Counting gives us something to do. It gives us a way to concretely mark milestones as we drift through the passage of time, gives us an active way of making progress. It guides us through the year as we count down the number of days in the month, the transition from beginning to end, the transition from holiday to holiday, the number of days until Shabbat, the number of hours until we thoughtfully break fast after Yom Kippur, slowly, inexorably marching through the year until we start afresh again.
Now we count the last days of the year, before we count the Days of Awe, the period of time between Rosh Hashanah and Yom Kippur, but before we do that, we count the days of Elul, to prepare ourselves for those ten days, and then when it is over, we will continue counting, with renewed and different purpose until we find ourselves here again.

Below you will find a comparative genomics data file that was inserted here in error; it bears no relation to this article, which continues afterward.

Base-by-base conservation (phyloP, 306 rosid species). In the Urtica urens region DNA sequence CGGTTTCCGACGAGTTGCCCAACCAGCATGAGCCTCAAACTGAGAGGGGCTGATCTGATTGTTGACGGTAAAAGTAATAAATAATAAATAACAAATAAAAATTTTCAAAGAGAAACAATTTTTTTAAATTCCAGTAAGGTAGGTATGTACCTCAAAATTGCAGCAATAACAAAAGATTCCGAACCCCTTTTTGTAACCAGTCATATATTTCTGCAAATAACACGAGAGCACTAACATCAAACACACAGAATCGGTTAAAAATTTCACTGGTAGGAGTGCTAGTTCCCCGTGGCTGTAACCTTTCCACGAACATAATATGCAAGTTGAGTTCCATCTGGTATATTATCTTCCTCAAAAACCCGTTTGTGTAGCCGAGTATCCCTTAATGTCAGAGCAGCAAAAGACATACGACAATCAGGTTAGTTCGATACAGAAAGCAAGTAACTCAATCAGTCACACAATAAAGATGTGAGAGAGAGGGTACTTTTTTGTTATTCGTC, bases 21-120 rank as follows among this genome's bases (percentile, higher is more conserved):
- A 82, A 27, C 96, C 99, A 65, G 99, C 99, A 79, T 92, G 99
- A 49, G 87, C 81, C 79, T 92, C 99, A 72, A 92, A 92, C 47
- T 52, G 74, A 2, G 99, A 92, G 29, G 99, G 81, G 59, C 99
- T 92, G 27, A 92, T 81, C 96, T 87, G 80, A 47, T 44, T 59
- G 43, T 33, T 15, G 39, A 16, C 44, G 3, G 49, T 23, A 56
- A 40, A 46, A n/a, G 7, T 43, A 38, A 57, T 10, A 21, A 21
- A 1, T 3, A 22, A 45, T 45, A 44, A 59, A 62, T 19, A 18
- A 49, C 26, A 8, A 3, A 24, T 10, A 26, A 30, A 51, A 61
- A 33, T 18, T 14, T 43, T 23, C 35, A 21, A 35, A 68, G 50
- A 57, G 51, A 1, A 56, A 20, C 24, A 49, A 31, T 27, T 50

In a world that often feels rushed, harried, topsy-turvy, the steady rhythm of counting the days, the moments, the minutes and hours gives structure, gives meaning, to our existence. There’s something really beautiful about that.